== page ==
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Tumor microenvironment of Pancreatic Cancer

Discrepancies in the Tumor Microenvironment of Spontaneous and Orthotopic Murine Models of Pancreatic Cancer Uncover a New Immunostimulatory Phenotype for B Cells

While studying B cells in pancreatic cancer, we noticed an important discrepancy between human data, which suggest B cells contribute to the anti-tumor response, and mouse data, which indicate an immunosuppressive, protumorigenic role. Most of the murine data, however, derives from orthotopic models, in which a pancreatic-cell line is injected in the pancreas of healthy mice and tumors develop rapidly. In order to clarify this discrepancy, we assessed B-cell infiltrates from orthotopics and a genetic mouse model, the KPC mouse, in which tumors develop spontaneously in the course of several months, due to overexpression of mutated KRAS and P53 in pancreatic cells. Our data showed that orthotopic tumors have no immune-cell infiltrate, while KPC tumors do, better mimicking human cancers. Furthermore, infiltrating B cells present a very different phenotype from B cells residing in the spleen and lymph-nodes, showing signs of activation and differentiation, as well as expression of immune-stimulatory factors. Indeed, depletion of B cells with anti-CD20 treatment in KPC mice, did not cause a decrease in tumor growth. As B-cell infiltration correlated with T-cell and DC infiltration, we hypothesize that B cells infiltrating pancreatic tumors contribute to the adaptive anti-tumor response and therefore have tumor suppressing roles. However, B cells residing in secondary lymphoid organs have a different, possibly more immunosuppressive phenotype. Our results indicate that strategies to increase tumor infiltration by immune cells could be beneficial in the treatment of this dismal disease.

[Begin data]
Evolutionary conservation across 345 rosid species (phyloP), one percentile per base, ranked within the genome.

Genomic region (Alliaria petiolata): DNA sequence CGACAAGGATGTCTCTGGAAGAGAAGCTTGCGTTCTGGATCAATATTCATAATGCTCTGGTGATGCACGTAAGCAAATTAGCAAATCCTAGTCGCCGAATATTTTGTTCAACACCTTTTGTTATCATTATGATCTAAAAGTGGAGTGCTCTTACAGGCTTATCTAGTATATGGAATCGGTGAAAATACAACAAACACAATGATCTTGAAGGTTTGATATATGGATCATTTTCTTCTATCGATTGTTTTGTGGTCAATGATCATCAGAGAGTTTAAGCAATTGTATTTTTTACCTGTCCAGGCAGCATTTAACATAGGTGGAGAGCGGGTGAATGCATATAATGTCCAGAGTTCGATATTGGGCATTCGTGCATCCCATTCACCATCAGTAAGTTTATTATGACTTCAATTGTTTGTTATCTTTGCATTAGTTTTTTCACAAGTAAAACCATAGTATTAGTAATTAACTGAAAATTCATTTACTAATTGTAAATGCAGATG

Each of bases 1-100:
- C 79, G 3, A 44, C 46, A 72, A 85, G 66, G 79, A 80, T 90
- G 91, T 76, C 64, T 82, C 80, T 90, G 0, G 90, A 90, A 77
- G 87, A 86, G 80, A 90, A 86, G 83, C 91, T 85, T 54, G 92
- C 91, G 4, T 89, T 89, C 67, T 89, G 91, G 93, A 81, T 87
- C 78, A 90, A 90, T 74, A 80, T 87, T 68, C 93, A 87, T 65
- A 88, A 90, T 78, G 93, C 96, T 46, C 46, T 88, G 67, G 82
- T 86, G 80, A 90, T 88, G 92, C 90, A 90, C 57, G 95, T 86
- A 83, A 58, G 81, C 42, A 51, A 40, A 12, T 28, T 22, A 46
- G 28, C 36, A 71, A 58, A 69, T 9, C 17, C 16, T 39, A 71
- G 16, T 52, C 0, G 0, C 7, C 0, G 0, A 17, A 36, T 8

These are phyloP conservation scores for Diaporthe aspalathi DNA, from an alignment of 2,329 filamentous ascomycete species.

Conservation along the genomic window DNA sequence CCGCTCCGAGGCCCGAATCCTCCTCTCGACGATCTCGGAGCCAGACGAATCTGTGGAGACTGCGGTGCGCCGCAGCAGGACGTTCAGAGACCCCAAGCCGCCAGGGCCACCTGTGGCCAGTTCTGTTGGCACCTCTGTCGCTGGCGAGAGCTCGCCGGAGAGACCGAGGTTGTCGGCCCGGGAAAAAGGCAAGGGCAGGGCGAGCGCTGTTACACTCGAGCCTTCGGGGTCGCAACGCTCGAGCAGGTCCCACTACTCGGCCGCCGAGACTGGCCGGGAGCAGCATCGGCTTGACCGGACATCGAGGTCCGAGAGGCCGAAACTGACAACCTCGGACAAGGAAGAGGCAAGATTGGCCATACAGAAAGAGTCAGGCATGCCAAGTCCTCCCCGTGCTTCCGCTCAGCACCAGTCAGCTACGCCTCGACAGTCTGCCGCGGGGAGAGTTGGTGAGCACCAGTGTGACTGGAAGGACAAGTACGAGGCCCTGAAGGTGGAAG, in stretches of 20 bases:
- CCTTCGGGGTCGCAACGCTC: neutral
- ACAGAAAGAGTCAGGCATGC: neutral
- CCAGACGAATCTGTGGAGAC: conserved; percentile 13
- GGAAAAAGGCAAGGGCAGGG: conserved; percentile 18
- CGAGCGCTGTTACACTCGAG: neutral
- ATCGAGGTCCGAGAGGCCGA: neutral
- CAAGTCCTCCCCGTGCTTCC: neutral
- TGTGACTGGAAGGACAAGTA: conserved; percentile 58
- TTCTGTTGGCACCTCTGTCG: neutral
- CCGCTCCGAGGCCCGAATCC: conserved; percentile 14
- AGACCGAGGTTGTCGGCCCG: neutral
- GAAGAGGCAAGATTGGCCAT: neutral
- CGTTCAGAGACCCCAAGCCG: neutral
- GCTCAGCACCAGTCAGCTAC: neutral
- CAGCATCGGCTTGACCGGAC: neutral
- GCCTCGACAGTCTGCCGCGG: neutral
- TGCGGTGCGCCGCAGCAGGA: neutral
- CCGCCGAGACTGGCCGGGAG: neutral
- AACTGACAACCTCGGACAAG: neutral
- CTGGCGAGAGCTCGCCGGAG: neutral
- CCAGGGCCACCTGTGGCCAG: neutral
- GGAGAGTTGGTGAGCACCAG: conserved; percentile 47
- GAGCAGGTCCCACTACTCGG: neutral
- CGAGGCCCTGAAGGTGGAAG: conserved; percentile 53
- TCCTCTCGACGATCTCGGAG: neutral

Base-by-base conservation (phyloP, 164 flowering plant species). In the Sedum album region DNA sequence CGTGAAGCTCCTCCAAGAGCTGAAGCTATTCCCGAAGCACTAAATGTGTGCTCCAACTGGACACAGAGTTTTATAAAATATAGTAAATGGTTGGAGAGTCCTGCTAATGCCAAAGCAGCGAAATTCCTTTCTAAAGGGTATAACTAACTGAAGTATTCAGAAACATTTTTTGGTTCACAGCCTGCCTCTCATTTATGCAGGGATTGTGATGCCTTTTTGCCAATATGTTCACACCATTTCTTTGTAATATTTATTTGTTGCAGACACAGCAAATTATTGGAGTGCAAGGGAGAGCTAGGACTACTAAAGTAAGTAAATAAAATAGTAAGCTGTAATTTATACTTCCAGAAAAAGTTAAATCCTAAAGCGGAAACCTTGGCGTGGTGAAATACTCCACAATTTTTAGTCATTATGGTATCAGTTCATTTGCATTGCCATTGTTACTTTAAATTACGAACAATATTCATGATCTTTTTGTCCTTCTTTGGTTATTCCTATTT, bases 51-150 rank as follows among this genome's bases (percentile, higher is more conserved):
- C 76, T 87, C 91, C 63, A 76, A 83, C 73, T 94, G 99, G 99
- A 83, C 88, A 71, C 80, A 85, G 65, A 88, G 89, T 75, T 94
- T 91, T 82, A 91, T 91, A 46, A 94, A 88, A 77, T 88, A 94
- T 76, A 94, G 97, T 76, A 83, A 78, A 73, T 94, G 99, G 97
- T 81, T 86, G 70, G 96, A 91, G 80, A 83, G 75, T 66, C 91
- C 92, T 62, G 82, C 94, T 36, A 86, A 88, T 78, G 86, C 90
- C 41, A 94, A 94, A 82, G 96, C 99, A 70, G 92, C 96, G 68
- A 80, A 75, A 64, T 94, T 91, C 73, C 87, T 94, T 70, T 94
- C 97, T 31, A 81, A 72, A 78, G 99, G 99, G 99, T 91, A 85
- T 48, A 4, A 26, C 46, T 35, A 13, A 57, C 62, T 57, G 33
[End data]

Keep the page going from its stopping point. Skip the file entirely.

Dr. Melania Capasso


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